Alignment with Law Enforcement Law enforcement culture is aggressive in its approach to problem solving. Scientific integrity demands conservative humility and the consideration of alternatives. Law enforcement culture rewards members for group loyalty and solidarity. Scientific integrity demands that the findings of others be questioned, to the point of skepticism being a scientific virtue. Law enforcement culture embraces the use of differing levels of deception as a means to an end. Scientific integrity demands honesty at all levels of reporting.
Alignment with Law Enforcement Law enforcement culture instills an Us versus Them mentality in its members. Scientific integrity requires examiners to welcome peer review and external inquiry as a necessary part of any validation process. Law enforcement culture is marked by an overall secrecy or code of silence with respect to the errors and misconduct of its membership. Scientific integrity mandates transparency for all methodology, including errors, ad well as the reporting of any and all misconduct.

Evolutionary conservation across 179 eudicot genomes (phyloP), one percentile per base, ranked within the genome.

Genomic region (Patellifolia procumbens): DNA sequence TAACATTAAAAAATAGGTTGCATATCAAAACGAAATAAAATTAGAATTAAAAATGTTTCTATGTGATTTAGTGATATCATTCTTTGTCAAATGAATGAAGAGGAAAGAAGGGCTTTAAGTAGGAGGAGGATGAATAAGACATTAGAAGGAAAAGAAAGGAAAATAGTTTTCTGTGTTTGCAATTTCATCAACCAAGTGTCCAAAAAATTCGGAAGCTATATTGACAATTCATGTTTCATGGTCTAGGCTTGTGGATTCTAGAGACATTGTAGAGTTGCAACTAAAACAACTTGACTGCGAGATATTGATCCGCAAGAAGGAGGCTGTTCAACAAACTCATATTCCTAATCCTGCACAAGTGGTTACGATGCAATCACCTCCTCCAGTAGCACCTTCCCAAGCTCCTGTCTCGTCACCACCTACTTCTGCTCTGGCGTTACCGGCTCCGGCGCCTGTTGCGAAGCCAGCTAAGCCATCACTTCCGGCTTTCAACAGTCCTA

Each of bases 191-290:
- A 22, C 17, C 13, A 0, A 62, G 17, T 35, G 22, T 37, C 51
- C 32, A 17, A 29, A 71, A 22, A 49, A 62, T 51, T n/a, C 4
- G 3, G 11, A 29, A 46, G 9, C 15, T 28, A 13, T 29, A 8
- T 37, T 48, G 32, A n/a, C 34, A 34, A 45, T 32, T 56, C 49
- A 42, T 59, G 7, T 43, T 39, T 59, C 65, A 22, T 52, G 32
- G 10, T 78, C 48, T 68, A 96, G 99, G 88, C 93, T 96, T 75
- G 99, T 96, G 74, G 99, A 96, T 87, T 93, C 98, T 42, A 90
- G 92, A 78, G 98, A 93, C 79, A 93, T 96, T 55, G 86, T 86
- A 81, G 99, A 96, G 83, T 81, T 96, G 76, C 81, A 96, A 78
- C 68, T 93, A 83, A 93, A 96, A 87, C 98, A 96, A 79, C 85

Alignment with Law Enforcement It is the opinion of the authors that a crime lab is best situated as one of the following: 1.As an independent department or entity within the government, subordinate to the city or county administrator; 2.As a City, County, or State Department of Laboratories, with its own organizational budget and structure, but sharing facilities for equipment; 3.As a division of the court; 4.As a department within a University.
Maintaining the Crime Lab Crime laboratory managers and directors have an ethical obligation to provide employees with adequate workspace and storage. They also have a related obligation to keep workspaces and storage areas both safe, secure, clean, and free from contaminates and infestation.